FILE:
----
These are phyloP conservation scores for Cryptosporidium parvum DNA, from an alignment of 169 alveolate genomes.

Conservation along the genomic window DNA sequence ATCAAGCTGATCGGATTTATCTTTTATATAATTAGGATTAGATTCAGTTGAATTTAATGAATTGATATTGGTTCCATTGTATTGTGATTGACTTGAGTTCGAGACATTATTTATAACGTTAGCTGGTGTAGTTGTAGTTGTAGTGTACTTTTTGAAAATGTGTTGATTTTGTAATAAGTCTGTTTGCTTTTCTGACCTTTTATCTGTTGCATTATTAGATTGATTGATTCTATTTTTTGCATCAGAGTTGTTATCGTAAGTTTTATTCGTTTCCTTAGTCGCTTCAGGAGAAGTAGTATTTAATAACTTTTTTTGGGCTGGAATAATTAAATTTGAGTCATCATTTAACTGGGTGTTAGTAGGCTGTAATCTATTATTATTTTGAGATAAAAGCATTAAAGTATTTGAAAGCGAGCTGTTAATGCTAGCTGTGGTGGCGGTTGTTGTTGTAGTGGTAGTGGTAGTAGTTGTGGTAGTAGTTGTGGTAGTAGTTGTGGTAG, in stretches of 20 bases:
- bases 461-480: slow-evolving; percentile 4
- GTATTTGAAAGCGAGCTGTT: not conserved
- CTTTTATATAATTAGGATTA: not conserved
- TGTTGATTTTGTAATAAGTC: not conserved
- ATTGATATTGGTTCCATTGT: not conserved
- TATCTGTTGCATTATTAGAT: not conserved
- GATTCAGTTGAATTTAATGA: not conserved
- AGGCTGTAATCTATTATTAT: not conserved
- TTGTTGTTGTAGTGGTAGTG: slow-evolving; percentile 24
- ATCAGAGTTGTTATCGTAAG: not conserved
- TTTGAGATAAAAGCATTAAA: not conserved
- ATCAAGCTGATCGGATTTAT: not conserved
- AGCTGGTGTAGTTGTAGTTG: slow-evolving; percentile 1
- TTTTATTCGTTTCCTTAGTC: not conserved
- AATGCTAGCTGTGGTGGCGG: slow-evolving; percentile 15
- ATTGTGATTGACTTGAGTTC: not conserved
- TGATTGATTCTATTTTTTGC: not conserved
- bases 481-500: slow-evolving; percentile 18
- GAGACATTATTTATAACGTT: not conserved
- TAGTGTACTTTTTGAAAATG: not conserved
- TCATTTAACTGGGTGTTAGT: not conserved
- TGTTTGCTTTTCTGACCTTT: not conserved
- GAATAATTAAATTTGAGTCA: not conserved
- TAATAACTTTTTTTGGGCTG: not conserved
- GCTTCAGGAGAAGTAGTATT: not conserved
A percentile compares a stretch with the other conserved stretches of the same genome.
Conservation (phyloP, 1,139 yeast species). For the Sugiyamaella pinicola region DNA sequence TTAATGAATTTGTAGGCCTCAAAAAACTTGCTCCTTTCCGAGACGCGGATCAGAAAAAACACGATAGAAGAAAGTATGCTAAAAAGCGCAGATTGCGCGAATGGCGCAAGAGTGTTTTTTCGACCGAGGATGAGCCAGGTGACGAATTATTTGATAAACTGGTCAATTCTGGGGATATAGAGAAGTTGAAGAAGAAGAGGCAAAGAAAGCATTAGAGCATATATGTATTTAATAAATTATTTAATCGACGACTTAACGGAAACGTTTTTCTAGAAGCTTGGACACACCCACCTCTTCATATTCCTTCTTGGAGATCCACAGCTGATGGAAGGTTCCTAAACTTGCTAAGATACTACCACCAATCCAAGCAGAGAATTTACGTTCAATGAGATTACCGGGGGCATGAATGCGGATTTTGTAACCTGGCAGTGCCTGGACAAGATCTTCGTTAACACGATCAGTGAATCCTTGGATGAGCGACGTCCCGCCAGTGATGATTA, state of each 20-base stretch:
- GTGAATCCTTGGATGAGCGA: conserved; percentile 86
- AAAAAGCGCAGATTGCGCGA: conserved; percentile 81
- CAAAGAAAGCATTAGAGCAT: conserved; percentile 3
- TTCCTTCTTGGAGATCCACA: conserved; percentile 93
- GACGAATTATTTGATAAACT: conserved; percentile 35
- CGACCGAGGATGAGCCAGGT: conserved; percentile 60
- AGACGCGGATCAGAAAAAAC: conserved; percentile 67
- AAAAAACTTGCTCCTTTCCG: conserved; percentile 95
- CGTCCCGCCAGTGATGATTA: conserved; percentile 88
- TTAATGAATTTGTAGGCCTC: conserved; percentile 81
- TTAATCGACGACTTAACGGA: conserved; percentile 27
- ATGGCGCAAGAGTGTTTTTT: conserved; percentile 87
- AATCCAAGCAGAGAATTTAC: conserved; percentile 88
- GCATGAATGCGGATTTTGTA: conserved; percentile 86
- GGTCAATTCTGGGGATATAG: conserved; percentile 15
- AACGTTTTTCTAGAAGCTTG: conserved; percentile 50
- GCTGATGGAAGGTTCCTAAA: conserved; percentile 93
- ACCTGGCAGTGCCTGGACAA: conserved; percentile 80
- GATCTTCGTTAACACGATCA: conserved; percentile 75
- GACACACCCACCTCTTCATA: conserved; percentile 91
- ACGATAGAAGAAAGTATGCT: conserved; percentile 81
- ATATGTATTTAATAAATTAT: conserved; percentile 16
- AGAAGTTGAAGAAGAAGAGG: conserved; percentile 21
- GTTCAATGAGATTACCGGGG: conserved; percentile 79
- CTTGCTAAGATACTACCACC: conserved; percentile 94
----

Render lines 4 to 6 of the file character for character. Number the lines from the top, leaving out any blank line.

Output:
- GTATTTGAAAGCGAGCTGTT: not conserved
- CTTTTATATAATTAGGATTA: not conserved
- TGTTGATTTTGTAATAAGTC: not conserved